Volvo: hilariously boxy, mum wagon driving, antique dealer hauling, underpowered tanks. Heard it all before right? Tired clichés played out by people who react to what’s put in front of them rather than going automotively exploring, and seeking the truth for themselves. That might sound like a cynical way of starting an article about such an upbeat project, but it’s not meant that way. It’s just I tire of people who use those phrases without ever looking beyond their own nose.
The Volvo revolution has been happening for years, it’s not a new thing by a long shot. They’ve been fast for decades, now sideways, smoking and tinkling with heat, clods of rubber dropping off the rear arches as a massive turbo spools down after they’ve landed… Or not quite in this case.
Because this one was built by Marc Huxley, who operates as Huxley Motorsport out of Worcestershire, England. Hux as he’s known to pretty much everybody, isn’t one for complying. He’s not trying to be rebellious; it just so happens he kind of is.
But that seems to be the Volvo way: it’s an uphill battle to do anything with them it seems, so you have to be dedicated and by that I mean you first need to understand that you’re probably doing the wrong thing. I’m speaking from personal experience here of course; had I known twelve years ago when I started my own Volvo wagon build how much hassle it would have been, I probably would have looked elsewhere. Putting the money and effort into something else would have been a wiser decision. But of course I didn’t. I knew best huh? Which is why on the inside of my driver’s door I wrote ‘Only myself to blame’. So why has Hux written this on his in the same place?
Because this is my old car. When I say that, I mean it in the loosest sense. As only the shell remains and even then it’s been extensively modified. I bought this GL estate in the spring of 2009 as it had been converted to turbo power with a whole host of suspension parts and goodies. Stood in Hux’s workshop in late 2011, I realised that both my time and skills were lacking, so we agreed I should pay him to swap all the good parts onto an already caged, original NA-powered shell.
It was while that work took place that Hux started to make noises about building a drift-ready Volvo 240, but not a simple boosted and welded diff missile. No, what he needed was a top flight entertainer, a weapon to do proper battle with, because at the time he was competing in the British Drift Championship in an SR-powered KE70 Corolla.
The Toyota was devastatingly effective, enabling Hux to move up through the ranks and eventually battle cars with masses more power than his own. But due to his #MaximumAttack style, rear light clusters were becoming harder to come by. I remember at one point he even considered altering the saloon to an estate as he’d found a stash of rear lenses.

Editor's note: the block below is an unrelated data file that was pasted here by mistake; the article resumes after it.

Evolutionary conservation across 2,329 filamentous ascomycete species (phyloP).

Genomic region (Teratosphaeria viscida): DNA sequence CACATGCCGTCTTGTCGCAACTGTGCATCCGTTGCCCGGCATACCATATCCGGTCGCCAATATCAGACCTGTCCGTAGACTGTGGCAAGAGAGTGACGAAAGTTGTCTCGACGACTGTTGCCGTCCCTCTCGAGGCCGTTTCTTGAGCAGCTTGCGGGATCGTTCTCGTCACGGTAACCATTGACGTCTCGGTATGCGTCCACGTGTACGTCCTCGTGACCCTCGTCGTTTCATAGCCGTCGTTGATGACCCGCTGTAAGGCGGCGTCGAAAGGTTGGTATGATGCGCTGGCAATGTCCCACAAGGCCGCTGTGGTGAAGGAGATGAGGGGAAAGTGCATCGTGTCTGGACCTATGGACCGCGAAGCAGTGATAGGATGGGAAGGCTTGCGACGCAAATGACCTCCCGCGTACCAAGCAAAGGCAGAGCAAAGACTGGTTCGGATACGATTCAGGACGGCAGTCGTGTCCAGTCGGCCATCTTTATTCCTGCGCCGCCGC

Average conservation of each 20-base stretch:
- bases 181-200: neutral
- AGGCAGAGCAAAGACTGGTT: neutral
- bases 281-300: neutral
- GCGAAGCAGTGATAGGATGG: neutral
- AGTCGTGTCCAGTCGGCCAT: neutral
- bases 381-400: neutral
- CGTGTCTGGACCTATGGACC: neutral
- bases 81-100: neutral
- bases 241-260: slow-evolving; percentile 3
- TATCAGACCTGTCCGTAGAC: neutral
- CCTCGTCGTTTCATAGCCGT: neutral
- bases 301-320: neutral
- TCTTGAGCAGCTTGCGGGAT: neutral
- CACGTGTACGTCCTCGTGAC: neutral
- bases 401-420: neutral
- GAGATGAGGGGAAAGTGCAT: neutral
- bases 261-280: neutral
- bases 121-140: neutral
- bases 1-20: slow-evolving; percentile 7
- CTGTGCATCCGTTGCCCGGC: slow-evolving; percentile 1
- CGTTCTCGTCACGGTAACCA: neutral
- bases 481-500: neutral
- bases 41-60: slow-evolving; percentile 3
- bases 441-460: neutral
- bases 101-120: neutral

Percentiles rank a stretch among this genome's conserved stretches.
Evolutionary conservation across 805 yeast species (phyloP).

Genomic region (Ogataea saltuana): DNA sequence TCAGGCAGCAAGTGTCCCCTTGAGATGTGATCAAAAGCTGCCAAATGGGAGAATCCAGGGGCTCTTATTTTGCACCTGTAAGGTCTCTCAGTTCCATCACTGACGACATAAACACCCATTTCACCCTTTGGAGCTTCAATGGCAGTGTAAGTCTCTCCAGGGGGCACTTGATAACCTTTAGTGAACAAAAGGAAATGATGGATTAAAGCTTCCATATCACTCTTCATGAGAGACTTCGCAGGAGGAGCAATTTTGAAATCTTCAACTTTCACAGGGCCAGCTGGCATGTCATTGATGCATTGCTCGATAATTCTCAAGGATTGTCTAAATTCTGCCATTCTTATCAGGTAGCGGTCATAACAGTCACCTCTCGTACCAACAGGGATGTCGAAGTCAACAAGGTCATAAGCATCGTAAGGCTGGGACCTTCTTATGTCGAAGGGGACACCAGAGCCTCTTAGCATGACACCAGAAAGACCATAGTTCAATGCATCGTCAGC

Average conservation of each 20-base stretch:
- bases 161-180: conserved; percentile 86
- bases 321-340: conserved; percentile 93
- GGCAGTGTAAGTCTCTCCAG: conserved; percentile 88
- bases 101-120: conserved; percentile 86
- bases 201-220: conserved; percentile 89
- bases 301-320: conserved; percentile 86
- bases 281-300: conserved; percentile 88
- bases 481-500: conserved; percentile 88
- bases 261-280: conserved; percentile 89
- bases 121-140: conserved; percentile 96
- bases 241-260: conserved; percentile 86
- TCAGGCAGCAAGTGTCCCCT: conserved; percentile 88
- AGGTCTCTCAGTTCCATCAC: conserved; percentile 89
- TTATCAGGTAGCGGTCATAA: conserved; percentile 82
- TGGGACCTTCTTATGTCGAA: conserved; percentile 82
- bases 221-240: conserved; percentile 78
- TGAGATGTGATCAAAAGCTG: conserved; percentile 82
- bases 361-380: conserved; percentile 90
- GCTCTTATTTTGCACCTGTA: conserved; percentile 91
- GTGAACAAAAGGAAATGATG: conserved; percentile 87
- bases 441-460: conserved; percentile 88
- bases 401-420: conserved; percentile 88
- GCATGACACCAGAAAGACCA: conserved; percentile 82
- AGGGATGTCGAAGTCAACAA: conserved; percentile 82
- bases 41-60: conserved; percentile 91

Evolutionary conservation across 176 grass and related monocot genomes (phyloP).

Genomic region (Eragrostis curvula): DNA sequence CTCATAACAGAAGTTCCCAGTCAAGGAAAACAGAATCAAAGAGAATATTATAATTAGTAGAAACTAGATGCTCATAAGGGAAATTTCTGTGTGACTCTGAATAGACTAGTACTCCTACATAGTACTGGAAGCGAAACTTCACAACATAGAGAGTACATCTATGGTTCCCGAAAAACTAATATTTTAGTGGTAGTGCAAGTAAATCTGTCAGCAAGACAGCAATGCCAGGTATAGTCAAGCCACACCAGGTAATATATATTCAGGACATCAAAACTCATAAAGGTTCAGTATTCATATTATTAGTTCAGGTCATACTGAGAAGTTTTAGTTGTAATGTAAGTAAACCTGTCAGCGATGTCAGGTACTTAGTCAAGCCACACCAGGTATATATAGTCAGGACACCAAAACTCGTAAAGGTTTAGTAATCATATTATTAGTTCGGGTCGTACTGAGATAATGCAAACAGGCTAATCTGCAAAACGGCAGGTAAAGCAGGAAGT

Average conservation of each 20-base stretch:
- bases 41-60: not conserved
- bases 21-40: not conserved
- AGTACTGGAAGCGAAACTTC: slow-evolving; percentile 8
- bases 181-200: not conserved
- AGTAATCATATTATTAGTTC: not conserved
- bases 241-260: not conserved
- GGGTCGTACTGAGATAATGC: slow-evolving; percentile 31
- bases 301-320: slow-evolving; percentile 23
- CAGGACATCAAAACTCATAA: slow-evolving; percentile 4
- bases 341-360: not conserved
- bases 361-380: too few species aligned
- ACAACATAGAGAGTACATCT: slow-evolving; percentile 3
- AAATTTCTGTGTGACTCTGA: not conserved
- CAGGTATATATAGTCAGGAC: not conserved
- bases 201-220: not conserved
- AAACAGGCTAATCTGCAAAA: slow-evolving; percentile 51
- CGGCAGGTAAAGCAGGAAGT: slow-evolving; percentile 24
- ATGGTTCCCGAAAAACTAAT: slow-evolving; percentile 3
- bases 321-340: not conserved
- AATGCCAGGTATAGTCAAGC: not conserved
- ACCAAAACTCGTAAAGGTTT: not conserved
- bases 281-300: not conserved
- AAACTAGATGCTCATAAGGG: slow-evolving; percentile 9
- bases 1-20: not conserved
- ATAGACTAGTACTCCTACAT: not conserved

That’s not to say he smashes cars up. No, he just battles hard and close.
Because he is Manfoot Huxley! A hilarious nickname earned when he first turned his hand to drifting. Although he’s been brought up in a family where motorsport is second nature – with father Brian campaigning a mean ’67 Mustang on the drag strip – competitive drifting only became of interest a few years ago. With a background in quick early Ford Escorts, it was only ever going to be a matter of time though. The name emerging on his first licensing day when he managed to break the throttle pedal, handbrake and gear lever in a borrowed car. Hux just shrugs and smiles…
So it’s kind of apt that he went with the Volvo idea – after all, they’ve got a reputation for being built like tanks. So why not? Well of course there are plenty of reasons why not, but Hux knew how to get around them…Don’t choose Volvo
First up there are clues all over the build as to how he circumnavigated the lack of dedicated drift hardware for the Volvo platform. That’s not to say he couldn’t fabricate what is needed, but being a professional, Hux understands how draining – both in terms of money and time – creating those parts from scratch would be.
Oh yeah, I didn’t mention did I? This entire build from naked, stripped and discarded shell to full blown competition monster took eight weeks. Well I lie, it actually took five because three of those weeks were taken up on another job. Yup that’s right, FIVE WEEKS or thirty five days in total. I can remember seeing the Facebook album updates flying in and the progress was astounding.
So as much as Hux has used proven components to help speed things along, that also meant junking everything Volvo and starting again. Tough choice huh? You can’t deny that was a worthwhile route when you see the S14 Nissan front crossmember and suspension set-up in there now.
Hi, I’d like 64 degrees of lock please with off-the-shelf aftermarket components from people like Driftworks please? Okay!
With the 5×114.3 Nissan bolt pattern comes a dizzying array of wheel choices, hence the 17x9in Enkeis Hux went for. The Japanese wheel adding a different flavour to the Scandinavian shape, although that’s been altered so drastically you almost see every element separately now before identifying them as an overall package.
BMW was another favoured brand for Hux; he runs an E36 missile car and has built or helped build a lot of Bavarian-based metal. So he knew that using an E34 front bumper modified to fit the Volvo upper would be an easily replaceable part. The Dodge Charger inspired front grille also has a set of E34 lamps sat behind it, again cheap and easily sourced should needs be.